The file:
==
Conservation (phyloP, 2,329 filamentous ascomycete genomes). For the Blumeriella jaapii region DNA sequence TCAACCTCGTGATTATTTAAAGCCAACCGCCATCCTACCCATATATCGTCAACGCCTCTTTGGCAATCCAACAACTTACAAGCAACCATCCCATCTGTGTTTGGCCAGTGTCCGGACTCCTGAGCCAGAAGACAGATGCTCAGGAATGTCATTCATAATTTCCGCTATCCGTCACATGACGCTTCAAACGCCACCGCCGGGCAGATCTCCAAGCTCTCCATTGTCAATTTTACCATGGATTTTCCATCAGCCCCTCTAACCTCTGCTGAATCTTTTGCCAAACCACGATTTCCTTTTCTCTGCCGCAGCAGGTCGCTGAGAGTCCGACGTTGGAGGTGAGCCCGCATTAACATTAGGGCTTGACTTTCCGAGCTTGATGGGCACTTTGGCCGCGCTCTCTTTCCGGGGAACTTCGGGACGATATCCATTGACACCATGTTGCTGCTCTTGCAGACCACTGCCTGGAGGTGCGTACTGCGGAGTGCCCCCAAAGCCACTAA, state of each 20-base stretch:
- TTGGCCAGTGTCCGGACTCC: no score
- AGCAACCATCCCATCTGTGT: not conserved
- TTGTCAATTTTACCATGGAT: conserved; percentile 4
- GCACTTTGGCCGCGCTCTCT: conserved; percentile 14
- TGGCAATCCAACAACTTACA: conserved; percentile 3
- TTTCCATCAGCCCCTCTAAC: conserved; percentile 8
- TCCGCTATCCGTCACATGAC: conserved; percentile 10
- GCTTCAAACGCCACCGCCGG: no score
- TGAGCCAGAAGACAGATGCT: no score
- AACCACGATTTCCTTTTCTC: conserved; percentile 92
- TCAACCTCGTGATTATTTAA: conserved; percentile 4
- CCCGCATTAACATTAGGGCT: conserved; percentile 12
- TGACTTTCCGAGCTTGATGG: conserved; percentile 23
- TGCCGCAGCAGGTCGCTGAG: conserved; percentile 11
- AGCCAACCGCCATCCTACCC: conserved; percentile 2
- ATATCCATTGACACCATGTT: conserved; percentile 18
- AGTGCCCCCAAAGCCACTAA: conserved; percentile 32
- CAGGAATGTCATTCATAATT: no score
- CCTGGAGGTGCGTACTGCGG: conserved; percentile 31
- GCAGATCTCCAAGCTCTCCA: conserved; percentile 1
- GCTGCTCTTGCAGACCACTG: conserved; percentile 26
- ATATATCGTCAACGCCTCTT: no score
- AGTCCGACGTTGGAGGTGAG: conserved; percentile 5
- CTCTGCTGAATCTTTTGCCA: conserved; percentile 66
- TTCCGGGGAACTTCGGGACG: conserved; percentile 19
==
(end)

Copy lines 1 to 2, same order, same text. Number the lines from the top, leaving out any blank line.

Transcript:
Conservation (phyloP, 2,329 filamentous ascomycete genomes). For the Blumeriella jaapii region DNA sequence TCAACCTCGTGATTATTTAAAGCCAACCGCCATCCTACCCATATATCGTCAACGCCTCTTTGGCAATCCAACAACTTACAAGCAACCATCCCATCTGTGTTTGGCCAGTGTCCGGACTCCTGAGCCAGAAGACAGATGCTCAGGAATGTCATTCATAATTTCCGCTATCCGTCACATGACGCTTCAAACGCCACCGCCGGGCAGATCTCCAAGCTCTCCATTGTCAATTTTACCATGGATTTTCCATCAGCCCCTCTAACCTCTGCTGAATCTTTTGCCAAACCACGATTTCCTTTTCTCTGCCGCAGCAGGTCGCTGAGAGTCCGACGTTGGAGGTGAGCCCGCATTAACATTAGGGCTTGACTTTCCGAGCTTGATGGGCACTTTGGCCGCGCTCTCTTTCCGGGGAACTTCGGGACGATATCCATTGACACCATGTTGCTGCTCTTGCAGACCACTGCCTGGAGGTGCGTACTGCGGAGTGCCCCCAAAGCCACTAA, state of each 20-base stretch:
- TTGGCCAGTGTCCGGACTCC: no score